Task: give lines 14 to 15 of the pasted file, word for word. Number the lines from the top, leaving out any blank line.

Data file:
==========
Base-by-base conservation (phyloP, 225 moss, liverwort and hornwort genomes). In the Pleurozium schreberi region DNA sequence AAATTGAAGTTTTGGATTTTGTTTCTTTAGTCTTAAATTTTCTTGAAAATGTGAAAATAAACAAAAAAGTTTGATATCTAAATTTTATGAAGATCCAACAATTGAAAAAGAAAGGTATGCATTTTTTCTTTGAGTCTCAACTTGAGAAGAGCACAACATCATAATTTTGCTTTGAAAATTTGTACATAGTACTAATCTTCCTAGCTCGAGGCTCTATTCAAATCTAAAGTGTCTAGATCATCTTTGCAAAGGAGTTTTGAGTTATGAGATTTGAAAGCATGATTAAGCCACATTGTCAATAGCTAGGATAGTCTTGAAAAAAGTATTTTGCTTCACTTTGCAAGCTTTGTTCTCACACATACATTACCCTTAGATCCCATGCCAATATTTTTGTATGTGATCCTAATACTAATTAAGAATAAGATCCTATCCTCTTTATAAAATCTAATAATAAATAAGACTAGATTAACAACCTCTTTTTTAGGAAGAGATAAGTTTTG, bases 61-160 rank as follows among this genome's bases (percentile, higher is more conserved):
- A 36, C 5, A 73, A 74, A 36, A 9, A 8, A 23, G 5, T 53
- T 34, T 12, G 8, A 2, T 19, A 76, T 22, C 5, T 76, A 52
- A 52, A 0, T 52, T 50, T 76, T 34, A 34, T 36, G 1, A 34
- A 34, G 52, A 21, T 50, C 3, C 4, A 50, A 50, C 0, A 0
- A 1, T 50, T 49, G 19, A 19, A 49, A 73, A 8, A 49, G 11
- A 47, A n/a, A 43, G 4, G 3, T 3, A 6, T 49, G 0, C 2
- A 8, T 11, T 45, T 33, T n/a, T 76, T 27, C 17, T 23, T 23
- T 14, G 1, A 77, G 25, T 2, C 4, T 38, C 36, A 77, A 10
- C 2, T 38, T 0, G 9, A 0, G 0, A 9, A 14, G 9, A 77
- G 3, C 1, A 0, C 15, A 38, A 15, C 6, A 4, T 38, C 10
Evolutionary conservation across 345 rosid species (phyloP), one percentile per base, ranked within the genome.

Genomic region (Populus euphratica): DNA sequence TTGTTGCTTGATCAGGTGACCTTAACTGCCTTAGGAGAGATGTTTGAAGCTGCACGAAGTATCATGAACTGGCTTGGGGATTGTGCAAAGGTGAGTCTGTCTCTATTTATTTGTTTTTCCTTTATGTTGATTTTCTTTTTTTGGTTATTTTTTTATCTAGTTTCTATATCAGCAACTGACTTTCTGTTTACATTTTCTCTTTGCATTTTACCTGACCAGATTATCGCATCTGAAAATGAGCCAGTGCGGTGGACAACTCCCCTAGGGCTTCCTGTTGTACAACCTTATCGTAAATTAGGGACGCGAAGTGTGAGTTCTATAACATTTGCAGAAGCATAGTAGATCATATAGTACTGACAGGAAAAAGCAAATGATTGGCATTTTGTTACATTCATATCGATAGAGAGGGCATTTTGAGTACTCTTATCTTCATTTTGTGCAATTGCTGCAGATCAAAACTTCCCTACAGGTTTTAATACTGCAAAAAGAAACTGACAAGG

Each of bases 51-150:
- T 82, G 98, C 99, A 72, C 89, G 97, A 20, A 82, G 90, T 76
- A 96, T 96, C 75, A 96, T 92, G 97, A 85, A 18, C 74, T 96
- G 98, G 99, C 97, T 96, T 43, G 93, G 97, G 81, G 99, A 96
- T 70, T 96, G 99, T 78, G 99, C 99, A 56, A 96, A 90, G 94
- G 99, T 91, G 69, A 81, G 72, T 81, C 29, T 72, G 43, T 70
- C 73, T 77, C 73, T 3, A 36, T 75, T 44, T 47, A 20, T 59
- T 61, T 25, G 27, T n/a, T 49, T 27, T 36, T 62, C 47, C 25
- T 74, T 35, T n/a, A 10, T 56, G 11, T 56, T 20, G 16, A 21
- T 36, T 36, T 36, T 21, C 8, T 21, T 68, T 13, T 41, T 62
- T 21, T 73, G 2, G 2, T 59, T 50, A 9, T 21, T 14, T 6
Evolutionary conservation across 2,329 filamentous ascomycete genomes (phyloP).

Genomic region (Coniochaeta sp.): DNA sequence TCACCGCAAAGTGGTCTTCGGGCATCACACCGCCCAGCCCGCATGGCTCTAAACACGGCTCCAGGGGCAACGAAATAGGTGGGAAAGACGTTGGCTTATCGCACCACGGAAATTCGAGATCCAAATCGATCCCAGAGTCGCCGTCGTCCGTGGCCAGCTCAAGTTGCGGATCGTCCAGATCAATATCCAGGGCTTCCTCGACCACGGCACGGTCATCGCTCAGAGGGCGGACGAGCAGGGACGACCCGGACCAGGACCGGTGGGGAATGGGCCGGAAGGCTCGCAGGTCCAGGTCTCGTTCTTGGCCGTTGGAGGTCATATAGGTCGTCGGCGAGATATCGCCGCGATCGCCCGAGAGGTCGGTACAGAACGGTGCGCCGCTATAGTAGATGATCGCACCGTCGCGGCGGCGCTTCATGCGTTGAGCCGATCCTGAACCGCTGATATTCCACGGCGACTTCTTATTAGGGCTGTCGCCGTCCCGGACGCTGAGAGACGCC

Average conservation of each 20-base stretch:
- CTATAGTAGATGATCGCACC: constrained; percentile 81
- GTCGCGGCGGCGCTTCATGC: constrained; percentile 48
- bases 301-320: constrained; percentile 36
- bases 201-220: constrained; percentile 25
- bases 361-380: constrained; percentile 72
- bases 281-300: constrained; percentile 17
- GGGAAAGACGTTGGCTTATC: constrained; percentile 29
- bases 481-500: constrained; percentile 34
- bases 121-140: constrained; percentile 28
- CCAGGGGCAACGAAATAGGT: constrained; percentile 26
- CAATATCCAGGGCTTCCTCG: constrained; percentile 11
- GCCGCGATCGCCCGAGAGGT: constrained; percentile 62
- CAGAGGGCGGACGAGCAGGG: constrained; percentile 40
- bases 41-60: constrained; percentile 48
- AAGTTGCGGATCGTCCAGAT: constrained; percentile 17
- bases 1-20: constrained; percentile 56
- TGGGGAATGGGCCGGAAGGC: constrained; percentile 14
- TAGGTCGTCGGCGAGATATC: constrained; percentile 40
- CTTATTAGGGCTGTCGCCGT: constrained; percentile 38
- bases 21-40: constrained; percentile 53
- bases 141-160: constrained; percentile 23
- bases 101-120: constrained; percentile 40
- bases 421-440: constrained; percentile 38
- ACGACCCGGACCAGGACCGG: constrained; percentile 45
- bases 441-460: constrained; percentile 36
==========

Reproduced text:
Each of bases 51-150:
- T 82, G 98, C 99, A 72, C 89, G 97, A 20, A 82, G 90, T 76